Archive for May, 2010
Japanese fashion label A Bathing Ape released a new collection in March called Mr. Bathing Ape. Collaborating with classy retailer United Arrows, Mr. Bathing Ape moves off the street into the gentlemanly domain of suits, shirts, ties, and dress shoes. I’ve wanted to buy a couple of these dreamy ties ever since I first saw them. The collection was released in only one store worldwide (Mr. Bathing Ape x United Arrows store in Shibuya, Tokyo). Luckily, I have some friends in Tokyo and asked a few to see if they could help with pick-ups.
Photo by Brandon Shigeta
Summer is approaching and, as always seems to be true around this time of year, each day is not long enough to fit in everything I want to do. Or more importantly, everything I need to do. I’m nearing the end of medical school with applications, interviews, and all that hassle looming over my head. I’m hoping to avoid taking a complete hiatus like I did last year since I have tons of posts I want to write. Just need to find the spare time to do it!
This post is pretty simple, especially since I already had all these photos sitting around on my computer. After I bought my mom her iPad, I did quite a bit of research looking into the tons of options available for cases and sleeves. This is a quick look at my thought process. What she ended up using completely surprised me and negated all the work I did. Just shows how futile it is to predict what a woman wants.
By the way, I promise this is the very last iPad-dedicated post you’ll see on my site!
For Mother’s Day this year, my brother and I bought my mom an iPad. Our family doesn’t make a big deal about gift-giving on holidays or birthdays, which I appreciate since I hate having a deadline to think about gift ideas. Instead we will buy gifts at sporadic times during the year whenever something appropriate presents itself. This way there’s no pressure to buy something random for the sole purpose of hitting those deadlines. Probably sounds weird, but it’s a more organic way of doing things and I think more people should adopt this philosophy. Not surprisingly, I don’t like Valentine’s Day.
So this iPad is “technically” for Mother’s Day and my mom’s birthday, even though we bought it in early April, Mother’s Day is today (May 9th) and my mom’s birthday is in early June. For those of you keeping score, I purchased my mom’s iPad before Apple banned me. It was the first iPad I bought actually; I walked into the Apple store on a random day and that’s when I realized they had lots of stock and started offering to do international pick-ups.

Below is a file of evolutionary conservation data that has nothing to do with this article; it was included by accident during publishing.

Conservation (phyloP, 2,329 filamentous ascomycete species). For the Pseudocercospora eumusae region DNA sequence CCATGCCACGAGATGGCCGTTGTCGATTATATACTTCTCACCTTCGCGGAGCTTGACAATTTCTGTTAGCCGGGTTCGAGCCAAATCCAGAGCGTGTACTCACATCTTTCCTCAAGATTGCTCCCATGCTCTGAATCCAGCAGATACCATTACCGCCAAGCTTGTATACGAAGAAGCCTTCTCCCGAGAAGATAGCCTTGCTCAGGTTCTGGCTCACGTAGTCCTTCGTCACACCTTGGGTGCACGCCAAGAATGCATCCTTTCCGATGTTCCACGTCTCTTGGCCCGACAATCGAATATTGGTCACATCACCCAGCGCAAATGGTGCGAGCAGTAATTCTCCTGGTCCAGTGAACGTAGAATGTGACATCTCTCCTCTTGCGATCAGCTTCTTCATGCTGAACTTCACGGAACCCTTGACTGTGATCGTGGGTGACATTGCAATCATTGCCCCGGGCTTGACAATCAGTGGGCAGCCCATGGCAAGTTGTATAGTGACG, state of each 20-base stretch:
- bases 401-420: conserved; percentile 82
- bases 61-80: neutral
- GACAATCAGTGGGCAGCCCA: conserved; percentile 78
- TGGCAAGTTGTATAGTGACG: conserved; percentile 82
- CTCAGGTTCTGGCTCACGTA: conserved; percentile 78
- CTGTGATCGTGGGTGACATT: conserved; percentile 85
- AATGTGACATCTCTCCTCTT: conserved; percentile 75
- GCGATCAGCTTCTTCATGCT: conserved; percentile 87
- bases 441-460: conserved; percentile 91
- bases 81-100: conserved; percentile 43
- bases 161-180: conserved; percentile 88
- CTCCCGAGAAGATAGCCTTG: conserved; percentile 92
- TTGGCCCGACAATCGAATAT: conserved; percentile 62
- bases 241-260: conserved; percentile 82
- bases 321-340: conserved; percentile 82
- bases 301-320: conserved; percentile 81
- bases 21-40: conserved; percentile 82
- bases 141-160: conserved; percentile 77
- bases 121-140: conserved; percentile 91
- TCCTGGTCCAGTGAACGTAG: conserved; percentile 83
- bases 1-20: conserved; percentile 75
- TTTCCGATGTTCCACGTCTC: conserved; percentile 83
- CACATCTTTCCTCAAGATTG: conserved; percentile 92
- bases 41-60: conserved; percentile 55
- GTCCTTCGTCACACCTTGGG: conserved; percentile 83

This also happens to be the first Apple product I have ever purchased. After getting a chance to play around with an iPad in the store, I realized how seemingly perfect it was for my mom and decided to buy. My parents came to visit recently so I was able to give her the iPad and see what she thought about it. This post is not meant to be a technical review, nor an exhaustive and complete analysis of all the features and functionality. You can track down plenty of reviews for that. Instead, it is a look at two people and if/how iPad is compatible with their lifestyles and computing needs.
Whew, the past two weeks have been crazy! What started as just a funny story I wanted to share with my brother and friends shockingly went global. When the flood of visitors first hit, I panicked as my site was mercilessly trampled. It took me over 10 minutes just to log into my FTP server. Triple that to upload WP Super Cache, a band-aid solution I hoped would ease the traffic stress. Luckily it seemed to work fairly well.
The floodgates have opened…
Now that the frenzy has mostly died down, here’s some miscellaneous notes on the whole adventure.
— Social media networks are so powerful. Twitter, Facebook, Digg, Reddit — these and others were the engines spear-heading the madness. Out of these four, the only one I use is Twitter. Hilariously enough, my original tweet about the story was unnoticed. But boy, every time a power user tweeted a link to my site, the retweets were incessant.
— I was contacted by writers from newspaper organizations and magazines who wanted to publish articles about the story. They all requested phone interviews. I was actually considering entertaining the first interview offer I received. But as my article truly went viral and some people were misinterpreting what I thought was a fairly clear-cut story, I realized how easily words could be twisted. Suddenly the wild spontaneous realm of the phone interview, where I didn’t have a lot of time to shape my responses, was much less enticing. I rejected all the phone interview offers. Nobody was interested in an e-mail interview or Q&A.
— A major tech blog was interested in the exclusive rights to re-publish my story in full on their site. I didn’t realize a practice like this even existed. I declined the offer.
— I received a few dozen e-mails from writers for big-time websites, not to request interviews, but just to pat me on the back for a well-written story or to ask a question or two for curiosity’s sake. I definitely appreciate the gesture.
If you haven’t guessed already, I am fascinated by all the attention my site got in the past two weeks. Let’s face it, this is just a tiny personal blog that exists quietly in a corner of the Internet, known to only a very small few.
But surprisingly, the crazy traffic rush wore out its welcome fairly quickly. Want to know the biggest lesson I’ve learned from this experience? All these visitors and big-time traffic numbers mean nothing to me if they’re just people who click-through once and never return again. To my regular readers, thanks for sticking with me and I hope whatever attracted you to Protocol Snow in the first place keeps you coming back. To the new readers who like my content, some who have e-mailed saying you would never have discovered my site if it wasn’t for the iPad story, welcome!